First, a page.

Uploaded by Clare Clayton


Year 9 – Biology
The Brain
Students will be able to describe the major parts and functions
of the brain.
The Brain:
There are 3 major regions of the brain:
• The Cerebrum
• The Cerebellum
• The Brain Stem
The cerebrum is the largest region of the brain. It is divided
into a left and right hemisphere. Each side controls functions of
the opposite side of the body. The cerebrum controls voluntary
and conscious activities of the body. It also coordinates
intelligence, learning and judgment.
The two hemisphere are connected by the corpus callosum.
The corpus callosum allows the left and right hemispheres to
communicate with each other.
Each hemisphere of the cerebrum is divided into 4 lobes:
Frontal lobe: located at the front of brain, stores long-term memories,
controls movements, help you make decisions and problem-solve
Parietal lobe: located behind the frontal lobe, helps you interpret
sensory information, pain, movement and orientation
Temporal lobe: located below frontal lobes on the side of the brain,
processes sensory information, language, new memories and
emotions, helps you recognize faces/objects
Occipital lobe: located in the back of the brain, receives and processes
visual information from the eyes
The cerebellum is located at the back of the brain. It controls
coordination and balance of the body’s muscles. However, the
command to move muscles comes from the cerebrum.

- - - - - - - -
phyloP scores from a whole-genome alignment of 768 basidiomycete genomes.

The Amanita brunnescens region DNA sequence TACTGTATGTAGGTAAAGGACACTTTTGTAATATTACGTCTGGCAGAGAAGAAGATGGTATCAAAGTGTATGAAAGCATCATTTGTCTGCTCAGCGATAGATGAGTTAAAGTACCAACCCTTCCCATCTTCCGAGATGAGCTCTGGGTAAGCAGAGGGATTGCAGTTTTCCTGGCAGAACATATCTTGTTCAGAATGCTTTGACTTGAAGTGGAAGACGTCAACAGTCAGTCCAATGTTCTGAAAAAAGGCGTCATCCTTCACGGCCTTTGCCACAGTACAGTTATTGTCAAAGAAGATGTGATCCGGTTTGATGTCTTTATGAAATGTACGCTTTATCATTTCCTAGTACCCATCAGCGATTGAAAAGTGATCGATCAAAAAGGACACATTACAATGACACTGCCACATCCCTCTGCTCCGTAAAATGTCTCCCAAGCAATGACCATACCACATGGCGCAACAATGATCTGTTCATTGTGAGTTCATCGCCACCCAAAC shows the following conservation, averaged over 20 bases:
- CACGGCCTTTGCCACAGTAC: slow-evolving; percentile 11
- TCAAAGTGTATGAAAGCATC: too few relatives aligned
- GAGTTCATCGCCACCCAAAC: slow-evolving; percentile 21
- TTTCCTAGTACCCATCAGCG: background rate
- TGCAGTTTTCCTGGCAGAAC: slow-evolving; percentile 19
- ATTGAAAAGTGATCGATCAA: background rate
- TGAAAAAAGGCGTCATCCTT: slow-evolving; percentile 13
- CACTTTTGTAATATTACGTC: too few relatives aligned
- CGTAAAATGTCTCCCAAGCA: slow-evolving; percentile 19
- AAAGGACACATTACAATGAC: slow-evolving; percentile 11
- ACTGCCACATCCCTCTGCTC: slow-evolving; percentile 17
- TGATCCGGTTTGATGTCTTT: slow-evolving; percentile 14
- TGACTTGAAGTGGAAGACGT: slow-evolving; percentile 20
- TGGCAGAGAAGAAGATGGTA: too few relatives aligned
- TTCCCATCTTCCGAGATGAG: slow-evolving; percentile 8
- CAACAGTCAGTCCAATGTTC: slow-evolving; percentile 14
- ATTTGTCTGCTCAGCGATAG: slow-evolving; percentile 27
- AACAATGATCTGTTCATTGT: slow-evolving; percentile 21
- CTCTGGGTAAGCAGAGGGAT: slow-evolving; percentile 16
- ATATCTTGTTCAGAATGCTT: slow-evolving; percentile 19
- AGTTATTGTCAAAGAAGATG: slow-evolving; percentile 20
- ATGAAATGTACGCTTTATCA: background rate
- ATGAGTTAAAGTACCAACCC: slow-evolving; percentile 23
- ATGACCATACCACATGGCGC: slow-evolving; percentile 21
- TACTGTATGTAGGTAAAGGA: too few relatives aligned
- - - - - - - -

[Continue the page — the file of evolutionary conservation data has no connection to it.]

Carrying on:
Brain Stem
The brain stem is located below the cerebrum. It connects the
brain to the spinal cord.
It regulates the flow of information between the rest of the
brain and the body.
The brain stem is separated into three regions:
Pons: in front of the midbrain, relays signals from the front of
the cerebrum to the cerebellum, controls sleep, respiration,
swallowing and urination.
Midbrain: helps relay information for vision and hearing and
helps with motor control, alertness and temperature regulation.
Medulla oblongata: directly connected to the spinal cord,
controls autonomic functions such as heart rate, blood pressure
and respiration rate and reflexes such as vomiting, coughing,
sneezing and swallowing.
Other Structures in the Brain
Meninges: The brain is encased in membranes called meninges.
Between the meninges and brain is fluid called cerebral spinal
fluid (CSF). Together, the meninges and CSF cushion and
protect the brain.
Pituitary Gland: a small pea-sized structure in front and above
the brain stem, the “master gland” of the endocrine system,
secretes hormones that regulate growth, puberty and water
balance and controls many endocrine glands.
Hypothalamus: connects the pituitary gland to the brain (thus,
linking the nervous system to the endocrine system), controls
the function of the pituitary gland and thus, the endocrine
system, also helps control body temperature, hunger, thirst and
the sleep-wake cycle.
Thalamus: located behind the hypothalamus, major “relay
center” because it receives sensory information and relays it to
the proper area of the brain, also plays an important role in
controlling consciousness and works with the hypothalamus to
regulate the sleep-wake cycle.
Parietal Lobe
Frontal Lobe
Occipital Lobe
Temporal lobe
Brain stem
Corpus callosum
Pituitary gland
Medulla oblongata